* ``overlay-network-name = zoe`` : name of the pre-configured Docker overlay network Zoe should use (Swarm backend)
Kubernetes backend:
Kubernetes back-end:
* ``kube-config-file = /opt/zoe/kube.conf`` : the configuration file of Kubernetes cluster that zoe works with. Specified if ``backend`` is ``Kubernetes``.
DockerEngine back-end:
* ``backend-docker-config-file = docker.conf`` : name of the DockerEngine back-end configuration file
Proxy options:
By default proxy support is disabled. To configure it refer to the :ref:`proxy documentation <proxy>`.
......@@ -13,7 +13,7 @@ Development repository
----------------------
Development happens at `Eurecom's GitLab repository <https://gitlab.eurecom.fr/zoe/main>`_. The GitHub repository is a read-only mirror.
The choice of GitLab over GitHub is due to the CI pipeline that we set-up to test Zoe.
The choice of GitLab over GitHub is due to the CI pipeline that we set-up to test Zoe. Please note the issue tracking happens on GitHub.
Bug reports and feature requests
--------------------------------
......@@ -22,10 +22,10 @@ Bug reports and feature requests are handled through the GitHub issue system at:
The issue system should be used for only for bug reports or feature requests. If you have more general questions, you need help setting up Zoe or running some application, please use the mailing list.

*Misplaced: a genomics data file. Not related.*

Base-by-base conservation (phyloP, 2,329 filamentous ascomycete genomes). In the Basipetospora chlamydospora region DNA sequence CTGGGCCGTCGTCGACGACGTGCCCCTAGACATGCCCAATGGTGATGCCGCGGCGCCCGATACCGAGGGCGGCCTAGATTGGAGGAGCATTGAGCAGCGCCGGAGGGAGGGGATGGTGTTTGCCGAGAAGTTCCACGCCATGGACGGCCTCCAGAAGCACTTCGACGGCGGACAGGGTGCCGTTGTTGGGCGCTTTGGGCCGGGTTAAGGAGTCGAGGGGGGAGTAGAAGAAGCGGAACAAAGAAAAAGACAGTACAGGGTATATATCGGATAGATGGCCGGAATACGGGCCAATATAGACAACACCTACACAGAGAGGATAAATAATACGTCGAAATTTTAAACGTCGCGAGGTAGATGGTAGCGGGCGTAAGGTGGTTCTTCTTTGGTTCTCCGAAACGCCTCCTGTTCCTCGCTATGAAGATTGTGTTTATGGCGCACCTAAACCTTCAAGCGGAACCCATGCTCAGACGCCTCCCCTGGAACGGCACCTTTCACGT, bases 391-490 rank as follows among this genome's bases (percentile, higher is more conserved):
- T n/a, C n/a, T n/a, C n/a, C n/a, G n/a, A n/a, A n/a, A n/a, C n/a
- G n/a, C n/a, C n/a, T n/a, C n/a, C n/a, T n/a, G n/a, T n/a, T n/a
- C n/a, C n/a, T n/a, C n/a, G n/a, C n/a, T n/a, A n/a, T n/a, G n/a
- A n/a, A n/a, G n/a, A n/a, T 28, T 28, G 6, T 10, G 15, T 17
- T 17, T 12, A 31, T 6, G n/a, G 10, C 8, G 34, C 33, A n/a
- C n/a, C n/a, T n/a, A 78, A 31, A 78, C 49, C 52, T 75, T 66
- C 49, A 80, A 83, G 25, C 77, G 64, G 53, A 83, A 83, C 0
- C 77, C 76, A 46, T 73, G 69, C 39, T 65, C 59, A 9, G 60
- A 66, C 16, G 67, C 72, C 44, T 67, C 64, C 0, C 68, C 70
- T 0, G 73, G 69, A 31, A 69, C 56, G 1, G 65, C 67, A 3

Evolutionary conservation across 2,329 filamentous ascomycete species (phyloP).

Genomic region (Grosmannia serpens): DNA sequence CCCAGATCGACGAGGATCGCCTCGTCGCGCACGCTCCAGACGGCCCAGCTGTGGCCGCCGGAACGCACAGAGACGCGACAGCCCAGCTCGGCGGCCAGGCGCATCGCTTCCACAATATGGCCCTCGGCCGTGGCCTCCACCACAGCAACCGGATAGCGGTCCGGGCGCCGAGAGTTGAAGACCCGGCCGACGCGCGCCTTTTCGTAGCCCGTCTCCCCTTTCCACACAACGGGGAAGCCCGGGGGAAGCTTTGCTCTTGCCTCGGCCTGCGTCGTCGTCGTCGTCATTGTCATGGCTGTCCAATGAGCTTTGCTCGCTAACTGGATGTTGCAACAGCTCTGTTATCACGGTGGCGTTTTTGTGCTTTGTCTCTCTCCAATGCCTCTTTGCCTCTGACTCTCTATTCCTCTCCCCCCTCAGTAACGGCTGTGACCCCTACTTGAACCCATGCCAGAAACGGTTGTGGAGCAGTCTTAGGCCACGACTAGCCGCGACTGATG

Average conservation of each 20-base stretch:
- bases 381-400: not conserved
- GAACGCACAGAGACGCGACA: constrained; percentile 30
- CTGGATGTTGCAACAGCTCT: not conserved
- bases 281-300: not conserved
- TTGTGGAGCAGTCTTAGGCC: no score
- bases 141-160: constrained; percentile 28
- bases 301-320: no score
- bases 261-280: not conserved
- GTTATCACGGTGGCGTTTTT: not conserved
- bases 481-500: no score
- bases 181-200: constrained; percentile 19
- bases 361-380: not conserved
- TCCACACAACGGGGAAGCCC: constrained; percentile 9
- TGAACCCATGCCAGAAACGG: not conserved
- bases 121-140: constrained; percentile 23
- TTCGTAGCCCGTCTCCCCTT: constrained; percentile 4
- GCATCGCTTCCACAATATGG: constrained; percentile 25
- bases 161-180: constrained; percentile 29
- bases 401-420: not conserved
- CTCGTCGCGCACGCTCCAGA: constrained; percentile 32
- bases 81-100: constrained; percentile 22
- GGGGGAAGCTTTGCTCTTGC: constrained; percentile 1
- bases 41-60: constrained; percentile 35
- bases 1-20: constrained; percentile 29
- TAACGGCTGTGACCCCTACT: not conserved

The mailing list
----------------
Mailing list
------------
The first step is to subscribe to the mailing list: `http://www.freelists.org/list/zoe <http://www.freelists.org/list/zoe>`_
The mailing list: `http://www.freelists.org/list/zoe <http://www.freelists.org/list/zoe>`_
Use the mailing list to stay up-to-date with what other developers are working on, to discuss and propose your ideas. We prefer small and incremental contributions, so it is important to keep in touch with the rest of the community to receive feedback. This way your contribution will be much more easily accepted.
......
.. _devel_backend:
Backend abstraction
===================
Back-end abstraction
====================
The container backend Zoe uses is configurable at runtime. Internally there is an API that Zoe, in particular the scheduler, uses to communicate with the container backend. This document explains the API, so that new backends can be created and maintained.
The container back-end Zoe uses is configurable at runtime. Internally there is an API that Zoe, in particular the scheduler, uses to communicate with the container back-end. This document explains the API, so that new back-ends can be created and maintained.